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Tax Tip: What You Need to Know about Taxable and Non-Taxable Income
“All income is taxable unless there is a specific law that states the particular type of income is not taxable,” said Christina Wenk, a senior tax manager with WNDE. She offered some basic rules you should know to help you file an accurate tax return:
- Taxable income. Taxable income includes money you earn, like wages and tips. It also includes bartering, an exchange of property or services. The fair market value of property or services received is normally taxable.
- Life insurance. Proceeds paid to you upon the death of an insured person are usually not taxable. However, if you redeem a life insurance policy for cash, any amount you get that is more than the cost of the policy is taxable.
- Qualified scholarship. In most cases, income from a scholarship is not taxable. This includes amounts used for certain costs, such as tuition and required books. On the other hand, amounts you use for room and board are taxable.
- Other income tax refunds. State or local income tax refunds may be taxable. You should receive a Form 1099-G from the agency that paid you. They may have sent the form by mail or electronically. Contact them to find out how to get the form. Report any taxable refund you got even if you did not receive Form 1099-G.
Here are some items that are usually not taxable:
- Gifts and inheritances
- Child support payments
- Welfare benefits
- Damage awards for physical injury or sickness
- Cash rebates from a dealer or manufacturer for an item you buy
- Reimbursements for qualified adoption expenses
Christina also noted that some income items are taxable for federal purposes and not taxable for California purposes, such as state tax refunds being only taxable for federal purposes and only if you received a benefit from the deduction in a prior year. Some income items are taxable for California purposes and not taxable for federal purposes. For example, HSA contributions are deducted from wages when figuring your W2 taxable federal wages but HSA contributions are not allowed as a reduction to California W2 wages or as any kind of a deduction for California income tax purposes. When preparing your California income tax return, you must add your HSA contributions to your federal wages to obtain your California wages. You also have to include the interest or other earnings earned by your HSA account (not taxable for federal purposes) in California taxable income. It is important to know what to include and not to include in your taxable income as it directly affects your tax liability.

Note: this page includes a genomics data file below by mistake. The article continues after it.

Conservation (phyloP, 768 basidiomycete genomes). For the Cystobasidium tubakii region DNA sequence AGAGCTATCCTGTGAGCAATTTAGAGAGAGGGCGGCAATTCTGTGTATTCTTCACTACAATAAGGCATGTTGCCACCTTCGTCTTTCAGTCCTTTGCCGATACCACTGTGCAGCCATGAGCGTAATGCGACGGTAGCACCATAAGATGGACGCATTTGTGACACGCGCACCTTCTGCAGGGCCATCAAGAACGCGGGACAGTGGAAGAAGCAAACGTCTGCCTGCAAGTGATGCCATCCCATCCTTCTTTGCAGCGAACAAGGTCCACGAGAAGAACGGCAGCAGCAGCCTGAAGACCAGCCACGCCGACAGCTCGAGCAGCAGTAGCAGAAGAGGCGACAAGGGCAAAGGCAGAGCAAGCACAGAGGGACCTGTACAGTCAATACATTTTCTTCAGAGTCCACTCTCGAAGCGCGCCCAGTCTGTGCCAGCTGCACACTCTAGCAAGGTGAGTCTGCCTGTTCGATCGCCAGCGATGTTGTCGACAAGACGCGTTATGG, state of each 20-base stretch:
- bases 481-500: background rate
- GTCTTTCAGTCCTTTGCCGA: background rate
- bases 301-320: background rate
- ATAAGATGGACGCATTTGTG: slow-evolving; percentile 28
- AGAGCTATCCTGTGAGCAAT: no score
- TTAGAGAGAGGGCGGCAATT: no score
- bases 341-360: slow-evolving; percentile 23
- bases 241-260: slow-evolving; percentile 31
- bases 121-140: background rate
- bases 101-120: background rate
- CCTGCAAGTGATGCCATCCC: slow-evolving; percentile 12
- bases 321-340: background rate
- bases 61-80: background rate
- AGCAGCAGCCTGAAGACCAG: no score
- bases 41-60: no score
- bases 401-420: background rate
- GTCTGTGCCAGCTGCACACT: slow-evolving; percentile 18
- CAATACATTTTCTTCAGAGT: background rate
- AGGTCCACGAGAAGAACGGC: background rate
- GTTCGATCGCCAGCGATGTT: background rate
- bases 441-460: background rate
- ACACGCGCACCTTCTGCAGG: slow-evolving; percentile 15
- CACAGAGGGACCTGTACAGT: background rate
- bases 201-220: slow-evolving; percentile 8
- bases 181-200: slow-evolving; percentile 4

The More You Know: Income Tax Edition
If you are uncertain whether an item of income is taxable or nontaxable, consult your WNDE tax advisor, Christina advised. If you would like to read more on the subject of taxable and nontaxable income, see IRS Publication 525, “Taxable and Nontaxable Income.” Be sure to consider you are reading about federal tax law when reading this publication and that state laws may vary and often do.
Additionally, Christina offered “five interesting things you may not know about 2016 taxable vs. non-taxable income for individuals”:
- Some people who receive Social Security must pay federal income taxes on their benefits. A portion of Social Security benefits is taxed if income above a “base amount” (based on filing status) is received in addition to Social Security Benefits (IRS Sec. 86). However, no one pays federal income taxes on more than 85% of their Social Security benefits. Social security benefits are not subject to California income tax.
- Gambling winnings are fully taxable for federal and California purposes and you must report them on your tax return. For individuals who are not professional gamblers, gambling losses to the extent of gambling winnings are tax deductible as a miscellaneous itemized tax deduction and are not subject to the 2% floor of adjusted gross income. However, individuals who are not professional gamblers do not receive a deduction for losses at all if they don’t itemize deductions.
- In most cases, prepaid income, such as compensation for future services and advanced commissions is included in your income in the year you receive it. However, if you use an accrual method of accounting, you can defer prepaid income you receive for services to be performed before the end of the next tax year.
- Fringe benefits received from your employer are included in your income as compensation, unless you pay fair market value for them, or they are specifically excluded by law.
- Amounts you receive as workers’ compensation for a work injury or sickness are not taxable if they are paid under a workers’ compensation act or a statute like a workers’ compensation act. However, retirement benefits you receive based on your length of service, age, or prior contributions to the plan are taxable even if you retired because of a work injury or sickness.
Each and every taxpayer has a set of fundamental rights they should be aware of when dealing with the IRS. These are your Taxpayer Bill of Rights. Explore your rights and our obligations to protect them on IRS.gov.
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